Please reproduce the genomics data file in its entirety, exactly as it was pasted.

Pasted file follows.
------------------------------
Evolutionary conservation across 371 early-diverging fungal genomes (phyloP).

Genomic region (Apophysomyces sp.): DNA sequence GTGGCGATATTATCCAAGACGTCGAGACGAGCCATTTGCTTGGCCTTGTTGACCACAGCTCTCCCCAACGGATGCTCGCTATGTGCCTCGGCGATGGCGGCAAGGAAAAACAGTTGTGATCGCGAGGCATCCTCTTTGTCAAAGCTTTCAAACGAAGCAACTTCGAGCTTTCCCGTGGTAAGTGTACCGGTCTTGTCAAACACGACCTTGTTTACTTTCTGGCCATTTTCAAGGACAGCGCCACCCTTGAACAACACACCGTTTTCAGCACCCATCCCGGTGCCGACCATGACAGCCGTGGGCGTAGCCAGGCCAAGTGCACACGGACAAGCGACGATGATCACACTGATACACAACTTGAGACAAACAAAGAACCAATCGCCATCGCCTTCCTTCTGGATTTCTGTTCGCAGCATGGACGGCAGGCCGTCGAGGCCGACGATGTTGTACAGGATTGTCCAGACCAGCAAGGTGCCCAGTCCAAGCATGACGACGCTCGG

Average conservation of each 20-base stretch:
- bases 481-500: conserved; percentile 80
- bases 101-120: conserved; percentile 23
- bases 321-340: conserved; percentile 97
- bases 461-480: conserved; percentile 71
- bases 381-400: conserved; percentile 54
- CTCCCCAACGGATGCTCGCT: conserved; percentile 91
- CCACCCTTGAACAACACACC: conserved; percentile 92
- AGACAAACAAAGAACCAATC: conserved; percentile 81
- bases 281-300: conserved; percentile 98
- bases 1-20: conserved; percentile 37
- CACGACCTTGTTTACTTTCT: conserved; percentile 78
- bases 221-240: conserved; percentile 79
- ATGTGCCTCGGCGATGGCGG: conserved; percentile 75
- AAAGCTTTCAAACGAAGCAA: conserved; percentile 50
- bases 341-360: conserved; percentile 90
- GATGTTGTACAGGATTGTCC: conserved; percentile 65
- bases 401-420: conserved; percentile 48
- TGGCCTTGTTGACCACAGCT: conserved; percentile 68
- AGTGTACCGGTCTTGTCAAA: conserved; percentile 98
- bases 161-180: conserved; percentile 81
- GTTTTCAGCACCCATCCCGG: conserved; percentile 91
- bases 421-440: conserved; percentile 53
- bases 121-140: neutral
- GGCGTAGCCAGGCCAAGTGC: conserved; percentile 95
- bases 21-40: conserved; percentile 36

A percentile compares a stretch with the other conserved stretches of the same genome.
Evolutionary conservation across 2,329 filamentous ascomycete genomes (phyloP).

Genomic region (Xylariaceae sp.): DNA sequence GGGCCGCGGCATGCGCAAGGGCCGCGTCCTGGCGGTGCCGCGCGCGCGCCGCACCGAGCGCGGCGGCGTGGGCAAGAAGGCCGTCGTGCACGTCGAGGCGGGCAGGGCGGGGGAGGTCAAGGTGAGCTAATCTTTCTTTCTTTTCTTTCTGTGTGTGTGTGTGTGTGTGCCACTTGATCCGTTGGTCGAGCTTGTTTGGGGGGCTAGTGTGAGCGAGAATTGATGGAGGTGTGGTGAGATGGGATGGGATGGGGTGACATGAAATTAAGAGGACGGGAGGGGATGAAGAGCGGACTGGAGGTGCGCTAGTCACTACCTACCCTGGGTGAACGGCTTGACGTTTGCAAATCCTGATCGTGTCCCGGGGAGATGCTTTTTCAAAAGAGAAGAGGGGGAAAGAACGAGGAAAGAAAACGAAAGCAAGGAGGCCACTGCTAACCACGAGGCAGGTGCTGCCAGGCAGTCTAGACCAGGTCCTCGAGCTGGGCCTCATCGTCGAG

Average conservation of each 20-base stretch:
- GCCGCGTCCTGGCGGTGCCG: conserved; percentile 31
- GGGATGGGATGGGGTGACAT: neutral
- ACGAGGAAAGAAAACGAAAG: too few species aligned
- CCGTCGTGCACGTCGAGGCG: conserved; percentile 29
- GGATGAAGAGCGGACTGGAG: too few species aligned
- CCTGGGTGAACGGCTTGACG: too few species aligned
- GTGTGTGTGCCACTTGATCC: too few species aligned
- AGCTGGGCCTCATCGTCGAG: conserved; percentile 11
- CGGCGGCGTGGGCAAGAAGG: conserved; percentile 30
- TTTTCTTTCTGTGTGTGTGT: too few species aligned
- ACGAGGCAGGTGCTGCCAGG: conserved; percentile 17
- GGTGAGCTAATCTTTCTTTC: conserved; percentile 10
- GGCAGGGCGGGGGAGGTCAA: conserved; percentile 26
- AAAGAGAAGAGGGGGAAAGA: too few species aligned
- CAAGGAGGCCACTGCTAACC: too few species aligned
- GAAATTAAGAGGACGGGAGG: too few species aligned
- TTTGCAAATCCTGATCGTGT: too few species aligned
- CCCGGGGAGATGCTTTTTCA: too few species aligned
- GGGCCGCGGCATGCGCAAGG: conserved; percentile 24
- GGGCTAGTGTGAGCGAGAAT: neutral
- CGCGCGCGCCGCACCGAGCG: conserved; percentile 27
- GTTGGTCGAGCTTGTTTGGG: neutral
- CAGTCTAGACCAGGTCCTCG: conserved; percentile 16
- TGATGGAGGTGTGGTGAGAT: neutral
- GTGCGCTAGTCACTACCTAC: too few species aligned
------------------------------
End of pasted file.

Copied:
Evolutionary conservation across 371 early-diverging fungal genomes (phyloP).

Genomic region (Apophysomyces sp.): DNA sequence GTGGCGATATTATCCAAGACGTCGAGACGAGCCATTTGCTTGGCCTTGTTGACCACAGCTCTCCCCAACGGATGCTCGCTATGTGCCTCGGCGATGGCGGCAAGGAAAAACAGTTGTGATCGCGAGGCATCCTCTTTGTCAAAGCTTTCAAACGAAGCAACTTCGAGCTTTCCCGTGGTAAGTGTACCGGTCTTGTCAAACACGACCTTGTTTACTTTCTGGCCATTTTCAAGGACAGCGCCACCCTTGAACAACACACCGTTTTCAGCACCCATCCCGGTGCCGACCATGACAGCCGTGGGCGTAGCCAGGCCAAGTGCACACGGACAAGCGACGATGATCACACTGATACACAACTTGAGACAAACAAAGAACCAATCGCCATCGCCTTCCTTCTGGATTTCTGTTCGCAGCATGGACGGCAGGCCGTCGAGGCCGACGATGTTGTACAGGATTGTCCAGACCAGCAAGGTGCCCAGTCCAAGCATGACGACGCTCGG

Average conservation of each 20-base stretch:
- bases 481-500: conserved; percentile 80
- bases 101-120: conserved; percentile 23
- bases 321-340: conserved; percentile 97
- bases 461-480: conserved; percentile 71
- bases 381-400: conserved; percentile 54
- CTCCCCAACGGATGCTCGCT: conserved; percentile 91
- CCACCCTTGAACAACACACC: conserved; percentile 92
- AGACAAACAAAGAACCAATC: conserved; percentile 81
- bases 281-300: conserved; percentile 98
- bases 1-20: conserved; percentile 37
- CACGACCTTGTTTACTTTCT: conserved; percentile 78
- bases 221-240: conserved; percentile 79
- ATGTGCCTCGGCGATGGCGG: conserved; percentile 75
- AAAGCTTTCAAACGAAGCAA: conserved; percentile 50
- bases 341-360: conserved; percentile 90
- GATGTTGTACAGGATTGTCC: conserved; percentile 65
- bases 401-420: conserved; percentile 48
- TGGCCTTGTTGACCACAGCT: conserved; percentile 68
- AGTGTACCGGTCTTGTCAAA: conserved; percentile 98
- bases 161-180: conserved; percentile 81
- GTTTTCAGCACCCATCCCGG: conserved; percentile 91
- bases 421-440: conserved; percentile 53
- bases 121-140: neutral
- GGCGTAGCCAGGCCAAGTGC: conserved; percentile 95
- bases 21-40: conserved; percentile 36

A percentile compares a stretch with the other conserved stretches of the same genome.
Evolutionary conservation across 2,329 filamentous ascomycete genomes (phyloP).

Genomic region (Xylariaceae sp.): DNA sequence GGGCCGCGGCATGCGCAAGGGCCGCGTCCTGGCGGTGCCGCGCGCGCGCCGCACCGAGCGCGGCGGCGTGGGCAAGAAGGCCGTCGTGCACGTCGAGGCGGGCAGGGCGGGGGAGGTCAAGGTGAGCTAATCTTTCTTTCTTTTCTTTCTGTGTGTGTGTGTGTGTGTGCCACTTGATCCGTTGGTCGAGCTTGTTTGGGGGGCTAGTGTGAGCGAGAATTGATGGAGGTGTGGTGAGATGGGATGGGATGGGGTGACATGAAATTAAGAGGACGGGAGGGGATGAAGAGCGGACTGGAGGTGCGCTAGTCACTACCTACCCTGGGTGAACGGCTTGACGTTTGCAAATCCTGATCGTGTCCCGGGGAGATGCTTTTTCAAAAGAGAAGAGGGGGAAAGAACGAGGAAAGAAAACGAAAGCAAGGAGGCCACTGCTAACCACGAGGCAGGTGCTGCCAGGCAGTCTAGACCAGGTCCTCGAGCTGGGCCTCATCGTCGAG

Average conservation of each 20-base stretch:
- GCCGCGTCCTGGCGGTGCCG: conserved; percentile 31
- GGGATGGGATGGGGTGACAT: neutral
- ACGAGGAAAGAAAACGAAAG: too few species aligned
- CCGTCGTGCACGTCGAGGCG: conserved; percentile 29
- GGATGAAGAGCGGACTGGAG: too few species aligned
- CCTGGGTGAACGGCTTGACG: too few species aligned
- GTGTGTGTGCCACTTGATCC: too few species aligned
- AGCTGGGCCTCATCGTCGAG: conserved; percentile 11
- CGGCGGCGTGGGCAAGAAGG: conserved; percentile 30
- TTTTCTTTCTGTGTGTGTGT: too few species aligned
- ACGAGGCAGGTGCTGCCAGG: conserved; percentile 17
- GGTGAGCTAATCTTTCTTTC: conserved; percentile 10
- GGCAGGGCGGGGGAGGTCAA: conserved; percentile 26
- AAAGAGAAGAGGGGGAAAGA: too few species aligned
- CAAGGAGGCCACTGCTAACC: too few species aligned
- GAAATTAAGAGGACGGGAGG: too few species aligned
- TTTGCAAATCCTGATCGTGT: too few species aligned
- CCCGGGGAGATGCTTTTTCA: too few species aligned
- GGGCCGCGGCATGCGCAAGG: conserved; percentile 24
- GGGCTAGTGTGAGCGAGAAT: neutral
- CGCGCGCGCCGCACCGAGCG: conserved; percentile 27
- GTTGGTCGAGCTTGTTTGGG: neutral
- CAGTCTAGACCAGGTCCTCG: conserved; percentile 16
- TGATGGAGGTGTGGTGAGAT: neutral
- GTGCGCTAGTCACTACCTAC: too few species aligned